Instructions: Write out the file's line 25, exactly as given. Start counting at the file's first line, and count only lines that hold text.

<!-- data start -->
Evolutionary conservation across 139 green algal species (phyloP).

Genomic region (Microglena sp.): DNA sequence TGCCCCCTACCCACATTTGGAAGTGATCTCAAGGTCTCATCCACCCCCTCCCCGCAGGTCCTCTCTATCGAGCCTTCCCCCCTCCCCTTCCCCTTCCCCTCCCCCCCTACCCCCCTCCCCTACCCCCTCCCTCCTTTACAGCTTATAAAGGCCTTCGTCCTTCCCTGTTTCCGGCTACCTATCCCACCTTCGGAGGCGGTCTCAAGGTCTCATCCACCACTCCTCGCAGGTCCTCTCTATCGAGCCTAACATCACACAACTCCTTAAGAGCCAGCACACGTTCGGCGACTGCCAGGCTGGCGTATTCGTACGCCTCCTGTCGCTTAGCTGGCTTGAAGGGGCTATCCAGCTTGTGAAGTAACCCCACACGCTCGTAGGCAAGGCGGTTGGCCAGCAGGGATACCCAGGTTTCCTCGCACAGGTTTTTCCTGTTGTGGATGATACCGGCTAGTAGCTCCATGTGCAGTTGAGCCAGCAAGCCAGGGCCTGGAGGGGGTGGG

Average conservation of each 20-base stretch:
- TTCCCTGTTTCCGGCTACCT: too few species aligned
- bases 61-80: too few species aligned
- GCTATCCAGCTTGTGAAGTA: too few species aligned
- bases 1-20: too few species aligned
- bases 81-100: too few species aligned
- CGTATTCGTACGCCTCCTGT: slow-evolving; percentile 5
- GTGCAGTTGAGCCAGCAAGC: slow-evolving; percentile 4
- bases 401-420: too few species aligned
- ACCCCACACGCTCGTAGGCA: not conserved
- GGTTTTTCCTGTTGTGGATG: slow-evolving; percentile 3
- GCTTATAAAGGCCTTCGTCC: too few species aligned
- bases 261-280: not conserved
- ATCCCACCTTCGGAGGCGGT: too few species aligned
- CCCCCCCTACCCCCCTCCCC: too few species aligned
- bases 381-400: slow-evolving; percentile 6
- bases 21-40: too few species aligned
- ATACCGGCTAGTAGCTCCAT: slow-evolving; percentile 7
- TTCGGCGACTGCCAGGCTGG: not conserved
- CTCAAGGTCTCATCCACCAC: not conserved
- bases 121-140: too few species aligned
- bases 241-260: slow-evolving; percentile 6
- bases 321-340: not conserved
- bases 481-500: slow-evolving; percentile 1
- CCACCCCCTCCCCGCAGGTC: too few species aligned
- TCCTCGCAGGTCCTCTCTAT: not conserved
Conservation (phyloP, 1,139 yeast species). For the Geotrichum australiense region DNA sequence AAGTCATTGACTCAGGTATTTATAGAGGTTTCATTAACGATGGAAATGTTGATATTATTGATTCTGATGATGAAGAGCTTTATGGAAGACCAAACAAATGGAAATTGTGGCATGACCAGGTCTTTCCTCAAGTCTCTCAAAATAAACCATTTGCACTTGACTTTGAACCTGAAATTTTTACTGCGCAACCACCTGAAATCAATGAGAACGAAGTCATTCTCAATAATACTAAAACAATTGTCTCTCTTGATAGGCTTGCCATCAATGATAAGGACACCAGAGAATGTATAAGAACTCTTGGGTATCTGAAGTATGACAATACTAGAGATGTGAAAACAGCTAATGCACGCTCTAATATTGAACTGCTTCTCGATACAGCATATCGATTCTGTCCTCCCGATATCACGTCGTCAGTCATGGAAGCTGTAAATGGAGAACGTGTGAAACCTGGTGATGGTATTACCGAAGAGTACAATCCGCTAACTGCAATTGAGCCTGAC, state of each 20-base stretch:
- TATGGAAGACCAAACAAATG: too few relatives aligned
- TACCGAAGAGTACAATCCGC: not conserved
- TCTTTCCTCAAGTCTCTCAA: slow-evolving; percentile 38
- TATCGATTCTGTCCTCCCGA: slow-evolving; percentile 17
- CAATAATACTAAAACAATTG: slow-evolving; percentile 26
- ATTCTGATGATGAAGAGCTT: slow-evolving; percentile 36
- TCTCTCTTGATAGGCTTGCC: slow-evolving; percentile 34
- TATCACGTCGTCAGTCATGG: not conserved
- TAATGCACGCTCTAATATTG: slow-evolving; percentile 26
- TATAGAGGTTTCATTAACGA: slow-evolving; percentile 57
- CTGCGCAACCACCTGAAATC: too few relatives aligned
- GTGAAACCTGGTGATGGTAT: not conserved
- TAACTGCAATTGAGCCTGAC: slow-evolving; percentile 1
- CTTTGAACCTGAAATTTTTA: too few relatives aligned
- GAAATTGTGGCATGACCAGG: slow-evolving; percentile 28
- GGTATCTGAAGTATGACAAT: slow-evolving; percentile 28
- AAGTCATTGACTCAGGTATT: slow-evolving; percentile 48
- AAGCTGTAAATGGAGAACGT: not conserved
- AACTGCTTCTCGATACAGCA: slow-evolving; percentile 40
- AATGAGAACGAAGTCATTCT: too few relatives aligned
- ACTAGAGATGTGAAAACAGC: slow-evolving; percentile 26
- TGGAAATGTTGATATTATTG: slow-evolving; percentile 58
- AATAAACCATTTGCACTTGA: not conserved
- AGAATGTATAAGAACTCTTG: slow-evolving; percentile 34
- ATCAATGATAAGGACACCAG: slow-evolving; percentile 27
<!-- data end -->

- bases 321-340: not conserved